Technology companies are more likely to be positive about the impact of Brexit on their businesses on average when compared to other sectors, with more than a quarter of firms already completed preparations ahead of the final countdown.


Once again, studies have shown how important it is to embrace technology; particularly within the realms of business. As the UK edges ever closer to the Brexit deadline next year, priorities shift towards maintaining that competitive edge over rivals. The boldest way to sustain it is through innovation. Business owners should strive to include the newest technology, talent, and products within their business, and should input the right safeguards to protect these from Brexit fallout.

Depending on the sector, these technological advancements can be as small as a new telephone for the secretary, or as large as a whole new tech department. As a result, technologically-focused firms have found their feet within the economy, where their bold inventions have resonated with consumers and employees who are concerned for the post-Brexit landscape. Tech firms themselves have illustrated a fearless appraisal of Brexit, with a recent study from PwC revealing how large numbers of firms have already broached the subject with government. A further 41 per cent admitted to feeling positive about Brexit, and a large majority of tech firms have illustrated their agility and already started preparations.

Whether you are a tech firm or not, the rigidity of some traditional concepts is hindering Brexit preparations. The high business costs of operating on the high street have hurt many businesses, leaving some startups to prefer e-commerce to brick and mortar. This flexibility highlights the contrast with traditional firms, who could see their rent and business rates increase further after Brexit. At the Credit Protection Association, our debt recovery services free up cash flow which has allowed our Members to reconsider concepts and brace for the inevitable impact caused by Brexit.

Nearly half of tech companies are preparing for a so-called withdrawal only deal, meaning an orderly exit from the EU with an agreed exit transition.

Around 32 per cent are instead preparing to face no deal, followed by 30 per cent for a so-called limited future deal. Only 7 per cent of companies isn’t planning at all for Brexit.

While the majority of respondents are still in the planning stage or have only started preparations, 27 per cent have completed tasks like changing warehousing arrangements, exploring alternative operating models and applying for the appropriate authorisation or VAT relief.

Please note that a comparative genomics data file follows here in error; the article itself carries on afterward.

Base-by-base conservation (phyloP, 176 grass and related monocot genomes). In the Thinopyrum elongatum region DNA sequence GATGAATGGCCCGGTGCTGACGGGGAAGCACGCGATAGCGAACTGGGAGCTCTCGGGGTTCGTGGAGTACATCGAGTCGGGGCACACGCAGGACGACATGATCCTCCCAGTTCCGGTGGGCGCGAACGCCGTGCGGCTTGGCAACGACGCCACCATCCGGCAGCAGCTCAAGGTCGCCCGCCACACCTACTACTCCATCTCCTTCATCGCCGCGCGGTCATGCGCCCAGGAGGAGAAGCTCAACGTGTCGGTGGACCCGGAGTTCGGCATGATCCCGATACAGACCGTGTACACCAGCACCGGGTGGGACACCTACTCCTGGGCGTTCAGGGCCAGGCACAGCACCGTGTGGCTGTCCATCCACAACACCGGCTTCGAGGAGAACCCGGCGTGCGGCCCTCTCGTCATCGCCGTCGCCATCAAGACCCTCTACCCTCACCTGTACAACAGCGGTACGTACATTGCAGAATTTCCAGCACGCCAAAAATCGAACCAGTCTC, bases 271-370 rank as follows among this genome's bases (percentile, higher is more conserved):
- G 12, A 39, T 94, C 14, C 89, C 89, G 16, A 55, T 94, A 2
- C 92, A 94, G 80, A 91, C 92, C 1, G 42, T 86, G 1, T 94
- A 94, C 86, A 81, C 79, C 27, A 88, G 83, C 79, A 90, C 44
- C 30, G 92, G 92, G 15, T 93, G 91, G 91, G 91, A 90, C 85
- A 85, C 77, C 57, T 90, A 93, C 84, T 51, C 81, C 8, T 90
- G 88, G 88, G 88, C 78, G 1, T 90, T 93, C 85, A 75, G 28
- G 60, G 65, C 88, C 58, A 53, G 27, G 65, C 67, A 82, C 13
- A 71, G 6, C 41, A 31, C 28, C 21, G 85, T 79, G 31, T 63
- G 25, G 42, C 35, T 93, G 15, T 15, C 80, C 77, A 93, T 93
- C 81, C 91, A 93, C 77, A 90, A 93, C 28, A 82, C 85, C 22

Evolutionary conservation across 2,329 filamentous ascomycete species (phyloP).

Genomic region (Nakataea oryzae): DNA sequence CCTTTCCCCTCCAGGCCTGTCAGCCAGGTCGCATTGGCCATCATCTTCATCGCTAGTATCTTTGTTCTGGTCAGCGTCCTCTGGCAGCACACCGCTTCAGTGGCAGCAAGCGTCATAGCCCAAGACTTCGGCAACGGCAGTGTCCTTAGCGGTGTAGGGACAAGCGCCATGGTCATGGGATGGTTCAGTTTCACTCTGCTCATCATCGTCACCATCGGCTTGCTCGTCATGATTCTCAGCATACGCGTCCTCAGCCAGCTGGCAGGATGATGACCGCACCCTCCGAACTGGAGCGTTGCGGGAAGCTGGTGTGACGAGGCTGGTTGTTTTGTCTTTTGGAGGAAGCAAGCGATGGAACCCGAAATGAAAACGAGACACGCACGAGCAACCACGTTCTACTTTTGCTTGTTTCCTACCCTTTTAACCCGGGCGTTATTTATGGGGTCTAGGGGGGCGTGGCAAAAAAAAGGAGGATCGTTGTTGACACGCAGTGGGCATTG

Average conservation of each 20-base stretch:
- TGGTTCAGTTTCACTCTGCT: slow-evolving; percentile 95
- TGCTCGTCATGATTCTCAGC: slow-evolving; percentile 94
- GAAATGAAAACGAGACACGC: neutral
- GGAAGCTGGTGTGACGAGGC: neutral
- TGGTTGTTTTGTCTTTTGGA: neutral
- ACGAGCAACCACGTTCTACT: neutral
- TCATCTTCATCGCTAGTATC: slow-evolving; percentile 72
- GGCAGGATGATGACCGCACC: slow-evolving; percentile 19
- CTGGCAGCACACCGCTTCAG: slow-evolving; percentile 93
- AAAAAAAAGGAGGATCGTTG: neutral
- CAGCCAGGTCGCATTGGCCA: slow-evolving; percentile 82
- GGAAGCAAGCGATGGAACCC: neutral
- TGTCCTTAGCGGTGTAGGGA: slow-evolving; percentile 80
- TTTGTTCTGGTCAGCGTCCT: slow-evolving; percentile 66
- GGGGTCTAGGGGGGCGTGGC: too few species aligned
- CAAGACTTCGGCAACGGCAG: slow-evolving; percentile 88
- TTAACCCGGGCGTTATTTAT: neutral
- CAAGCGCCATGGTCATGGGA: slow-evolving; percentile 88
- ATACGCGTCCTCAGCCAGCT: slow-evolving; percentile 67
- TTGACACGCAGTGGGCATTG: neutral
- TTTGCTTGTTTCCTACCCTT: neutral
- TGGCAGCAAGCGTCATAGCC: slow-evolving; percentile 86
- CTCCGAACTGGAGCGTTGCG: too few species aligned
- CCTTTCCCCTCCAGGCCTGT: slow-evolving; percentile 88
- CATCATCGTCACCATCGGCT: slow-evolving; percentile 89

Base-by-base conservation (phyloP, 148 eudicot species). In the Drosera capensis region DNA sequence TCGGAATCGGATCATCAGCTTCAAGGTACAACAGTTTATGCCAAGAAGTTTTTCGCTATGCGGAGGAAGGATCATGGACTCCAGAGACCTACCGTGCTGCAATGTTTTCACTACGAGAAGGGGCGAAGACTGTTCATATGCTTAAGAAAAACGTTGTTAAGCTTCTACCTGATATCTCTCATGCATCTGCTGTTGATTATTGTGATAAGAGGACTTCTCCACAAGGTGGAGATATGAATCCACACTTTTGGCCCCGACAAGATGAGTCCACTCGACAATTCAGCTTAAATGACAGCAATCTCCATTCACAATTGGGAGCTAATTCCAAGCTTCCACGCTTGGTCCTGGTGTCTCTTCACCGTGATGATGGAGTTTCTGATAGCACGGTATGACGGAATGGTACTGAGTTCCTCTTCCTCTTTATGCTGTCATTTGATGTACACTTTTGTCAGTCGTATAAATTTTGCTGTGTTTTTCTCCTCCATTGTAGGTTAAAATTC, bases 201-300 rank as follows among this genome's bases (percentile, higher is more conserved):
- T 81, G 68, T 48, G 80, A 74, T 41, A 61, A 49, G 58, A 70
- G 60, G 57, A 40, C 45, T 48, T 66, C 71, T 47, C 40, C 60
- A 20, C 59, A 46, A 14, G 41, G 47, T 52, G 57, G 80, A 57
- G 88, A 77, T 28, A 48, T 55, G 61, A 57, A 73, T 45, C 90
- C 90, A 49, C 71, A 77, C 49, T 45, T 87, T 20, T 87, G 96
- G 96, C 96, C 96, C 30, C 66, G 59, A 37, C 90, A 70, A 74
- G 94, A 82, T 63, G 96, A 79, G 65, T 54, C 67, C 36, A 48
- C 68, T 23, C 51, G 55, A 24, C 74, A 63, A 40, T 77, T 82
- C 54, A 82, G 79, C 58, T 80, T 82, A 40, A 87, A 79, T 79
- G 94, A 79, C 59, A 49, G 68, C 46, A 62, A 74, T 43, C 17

“Technology companies are used to facing disruption and are arguably more agile than most and less affected by new barriers to physical trade, so it may come as no surprise that they feel more positive than other industries about their Brexit preparedness,” said Jass Sarai, Pwc’s UK technology industry leader.

“As most industries continue their journey to become tech-enabled, demand remains high for core technology products and services. Companies in the sector also tend to have more of a global view as they strive for rapid growth.”


The digital age has now arrived, and as a result, we are seeing the general business landscape change shape. Financial services have embraced mobile banking, retail employees have lost jobs to self-checkout machines, and engineers have seen the appearance of new machines and equipment. The business world is changing.

One of the biggest forces of change that has occurred is Brexit, and, as a result, businesses need to ensure they are adequately prepared. This could mean simply forwarning all employees and clients, investing in new equipment, or transforming the whole shape of their business. At the Credit Protection Association, many of our Members are concerned for the repercussions of Brexit. We have subsequently freed up cash flow and credit checked customers and suppliers, and generally brace their business for the negative (or positive) impact that might befall it.


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